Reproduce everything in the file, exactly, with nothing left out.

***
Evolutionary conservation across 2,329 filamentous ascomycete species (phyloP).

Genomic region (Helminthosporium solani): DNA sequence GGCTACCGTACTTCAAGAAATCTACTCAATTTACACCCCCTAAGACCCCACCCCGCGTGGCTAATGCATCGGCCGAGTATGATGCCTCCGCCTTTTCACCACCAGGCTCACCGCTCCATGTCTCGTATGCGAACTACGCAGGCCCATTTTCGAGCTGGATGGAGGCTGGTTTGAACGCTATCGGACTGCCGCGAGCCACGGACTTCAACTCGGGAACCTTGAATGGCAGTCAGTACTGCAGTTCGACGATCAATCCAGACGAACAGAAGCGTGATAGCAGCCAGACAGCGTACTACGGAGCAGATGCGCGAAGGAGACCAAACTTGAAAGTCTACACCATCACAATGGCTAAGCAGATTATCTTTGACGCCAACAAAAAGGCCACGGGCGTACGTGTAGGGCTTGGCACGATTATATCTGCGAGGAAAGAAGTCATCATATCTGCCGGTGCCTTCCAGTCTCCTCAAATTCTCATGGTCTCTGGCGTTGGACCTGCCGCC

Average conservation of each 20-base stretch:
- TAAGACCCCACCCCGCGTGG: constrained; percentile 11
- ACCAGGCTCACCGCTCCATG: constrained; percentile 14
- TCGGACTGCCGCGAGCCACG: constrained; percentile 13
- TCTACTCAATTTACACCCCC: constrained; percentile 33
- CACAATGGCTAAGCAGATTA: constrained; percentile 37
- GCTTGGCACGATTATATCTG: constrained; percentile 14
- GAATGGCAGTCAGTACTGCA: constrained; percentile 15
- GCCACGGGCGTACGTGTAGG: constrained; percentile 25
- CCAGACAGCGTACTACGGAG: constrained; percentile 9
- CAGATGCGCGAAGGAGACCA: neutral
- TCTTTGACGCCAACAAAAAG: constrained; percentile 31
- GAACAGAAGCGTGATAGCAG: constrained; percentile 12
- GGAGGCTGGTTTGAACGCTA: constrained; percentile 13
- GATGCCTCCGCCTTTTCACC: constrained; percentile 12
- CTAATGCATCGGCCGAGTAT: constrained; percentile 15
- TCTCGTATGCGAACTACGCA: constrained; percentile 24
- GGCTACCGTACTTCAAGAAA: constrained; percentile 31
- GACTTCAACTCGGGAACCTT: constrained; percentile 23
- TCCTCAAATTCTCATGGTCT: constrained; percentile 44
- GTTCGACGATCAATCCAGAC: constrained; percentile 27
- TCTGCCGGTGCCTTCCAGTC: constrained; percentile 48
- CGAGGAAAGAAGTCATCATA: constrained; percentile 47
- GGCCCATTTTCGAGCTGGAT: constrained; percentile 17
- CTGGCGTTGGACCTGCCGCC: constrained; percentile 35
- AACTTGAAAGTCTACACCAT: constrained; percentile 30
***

Evolutionary conservation across 2,329 filamentous ascomycete species (phyloP).

Genomic region (Helminthosporium solani): DNA sequence GGCTACCGTACTTCAAGAAATCTACTCAATTTACACCCCCTAAGACCCCACCCCGCGTGGCTAATGCATCGGCCGAGTATGATGCCTCCGCCTTTTCACCACCAGGCTCACCGCTCCATGTCTCGTATGCGAACTACGCAGGCCCATTTTCGAGCTGGATGGAGGCTGGTTTGAACGCTATCGGACTGCCGCGAGCCACGGACTTCAACTCGGGAACCTTGAATGGCAGTCAGTACTGCAGTTCGACGATCAATCCAGACGAACAGAAGCGTGATAGCAGCCAGACAGCGTACTACGGAGCAGATGCGCGAAGGAGACCAAACTTGAAAGTCTACACCATCACAATGGCTAAGCAGATTATCTTTGACGCCAACAAAAAGGCCACGGGCGTACGTGTAGGGCTTGGCACGATTATATCTGCGAGGAAAGAAGTCATCATATCTGCCGGTGCCTTCCAGTCTCCTCAAATTCTCATGGTCTCTGGCGTTGGACCTGCCGCC

Average conservation of each 20-base stretch:
- TAAGACCCCACCCCGCGTGG: constrained; percentile 11
- ACCAGGCTCACCGCTCCATG: constrained; percentile 14
- TCGGACTGCCGCGAGCCACG: constrained; percentile 13
- TCTACTCAATTTACACCCCC: constrained; percentile 33
- CACAATGGCTAAGCAGATTA: constrained; percentile 37
- GCTTGGCACGATTATATCTG: constrained; percentile 14
- GAATGGCAGTCAGTACTGCA: constrained; percentile 15
- GCCACGGGCGTACGTGTAGG: constrained; percentile 25
- CCAGACAGCGTACTACGGAG: constrained; percentile 9
- CAGATGCGCGAAGGAGACCA: neutral
- TCTTTGACGCCAACAAAAAG: constrained; percentile 31
- GAACAGAAGCGTGATAGCAG: constrained; percentile 12
- GGAGGCTGGTTTGAACGCTA: constrained; percentile 13
- GATGCCTCCGCCTTTTCACC: constrained; percentile 12
- CTAATGCATCGGCCGAGTAT: constrained; percentile 15
- TCTCGTATGCGAACTACGCA: constrained; percentile 24
- GGCTACCGTACTTCAAGAAA: constrained; percentile 31
- GACTTCAACTCGGGAACCTT: constrained; percentile 23
- TCCTCAAATTCTCATGGTCT: constrained; percentile 44
- GTTCGACGATCAATCCAGAC: constrained; percentile 27
- TCTGCCGGTGCCTTCCAGTC: constrained; percentile 48
- CGAGGAAAGAAGTCATCATA: constrained; percentile 47
- GGCCCATTTTCGAGCTGGAT: constrained; percentile 17
- CTGGCGTTGGACCTGCCGCC: constrained; percentile 35
- AACTTGAAAGTCTACACCAT: constrained; percentile 30